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Businesses Programming

Why Non-Coders Shouldn't Write Code 421

jfruh writes "Software firm FreeCause made a bit of a splash with a policy that requires all its employees — including marketers, finance, etc. — to write JavaScript code. And not just 'code to learn basics of what JavaScript can do,' but 'write code that will be used in production.' Phil Johnson, a tech writer and editor who himself once coded for a living, thinks this is nuts, a recipe for miserable workers and substandard code."
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Why Non-Coders Shouldn't Write Code

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  • by perpenso ( 1613749 ) on Thursday September 20, 2012 @06:11PM (#41405337)

    Oh, oh... Executive Officers clean up overflowing toilets. Not so they get an appreciation of what is being done, but for the general entertainment of the rest of us!

    Hell, I'd pay to see just one of the suits around here cleanin' a shitter or two...

    Then try working for a small company that is owned by one person, or maybe two if they are spouses. Then you may very well see an owner come in half an hour early to clean the bathroom in the morning. And yes one person I once worked for who did so was a suit, a business/marketing guy. He never asked one of the programmers, qa/support guys or the receptionist to do so. Small shop, 6 employees, plus a consultant or two at times.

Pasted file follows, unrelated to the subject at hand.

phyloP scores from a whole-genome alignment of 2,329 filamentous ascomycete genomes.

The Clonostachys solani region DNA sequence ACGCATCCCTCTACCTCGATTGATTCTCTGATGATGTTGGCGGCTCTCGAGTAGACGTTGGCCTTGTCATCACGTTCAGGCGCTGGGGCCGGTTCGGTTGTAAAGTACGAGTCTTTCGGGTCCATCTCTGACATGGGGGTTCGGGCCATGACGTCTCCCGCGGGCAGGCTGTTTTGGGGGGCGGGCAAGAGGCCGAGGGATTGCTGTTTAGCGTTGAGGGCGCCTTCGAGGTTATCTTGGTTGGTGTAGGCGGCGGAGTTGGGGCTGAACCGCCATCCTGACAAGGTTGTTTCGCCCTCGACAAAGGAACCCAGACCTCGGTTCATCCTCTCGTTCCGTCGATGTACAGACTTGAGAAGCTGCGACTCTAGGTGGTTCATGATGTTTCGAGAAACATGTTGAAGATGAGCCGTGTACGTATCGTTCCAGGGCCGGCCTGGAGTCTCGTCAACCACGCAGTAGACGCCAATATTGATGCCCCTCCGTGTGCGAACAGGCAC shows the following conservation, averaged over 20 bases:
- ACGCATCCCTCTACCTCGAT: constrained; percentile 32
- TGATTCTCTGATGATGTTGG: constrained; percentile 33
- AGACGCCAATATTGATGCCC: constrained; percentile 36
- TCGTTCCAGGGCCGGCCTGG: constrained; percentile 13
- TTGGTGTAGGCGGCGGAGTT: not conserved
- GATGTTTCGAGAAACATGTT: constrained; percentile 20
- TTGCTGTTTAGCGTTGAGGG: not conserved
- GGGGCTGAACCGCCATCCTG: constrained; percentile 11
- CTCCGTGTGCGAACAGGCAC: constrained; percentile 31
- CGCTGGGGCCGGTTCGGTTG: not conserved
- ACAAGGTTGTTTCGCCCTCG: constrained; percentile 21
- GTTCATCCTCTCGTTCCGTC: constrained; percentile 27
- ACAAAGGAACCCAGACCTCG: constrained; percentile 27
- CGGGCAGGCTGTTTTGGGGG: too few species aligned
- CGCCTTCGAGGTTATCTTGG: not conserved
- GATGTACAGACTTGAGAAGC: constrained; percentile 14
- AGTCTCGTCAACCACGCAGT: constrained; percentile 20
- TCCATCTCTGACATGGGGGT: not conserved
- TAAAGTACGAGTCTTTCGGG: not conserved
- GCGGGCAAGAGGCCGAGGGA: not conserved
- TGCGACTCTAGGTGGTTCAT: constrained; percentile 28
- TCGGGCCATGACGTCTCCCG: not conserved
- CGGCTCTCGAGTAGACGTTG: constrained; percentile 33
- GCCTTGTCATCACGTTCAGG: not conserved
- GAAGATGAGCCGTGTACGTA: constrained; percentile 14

As an added bonus the suit above trusted our judgement on technical issues.


  • by http ( 589131 ) on Thursday September 20, 2012 @07:40PM (#41406147) Homepage Journal []
    If you want to dig deeper, here's a page with the link to the 2006 study. Short version: not only can not everybody learn to program effectively, but that there's a simple test to predict if someone could or not without putting them through a year of school: []
    The overlapping bell curves explain a lot about grade distributions when I went to college.
  • by flimflammer ( 956759 ) on Thursday September 20, 2012 @07:43PM (#41406175)


    Every FreeCause employee, from CEO Mike Jaconi on down, is learning JavaScript. Inspired by the dictate within its Japanese parent company Rakuten to have all its employees become fluent in English, Jaconi decided to have everyone, from himself down to the interns, learn to code.

    Emphasis mine.

    A Japanese firm having staff which are fluent in English is actually useful. It's a very common language around the world. There is almost no benefit to having an entire company that knows JavaScript, especially if they're not in coding roles. Sounds like the man just wanted to make headlines as a pioneer of some sort, regardless of the fact it makes him look stupid.

Only God can make random selections.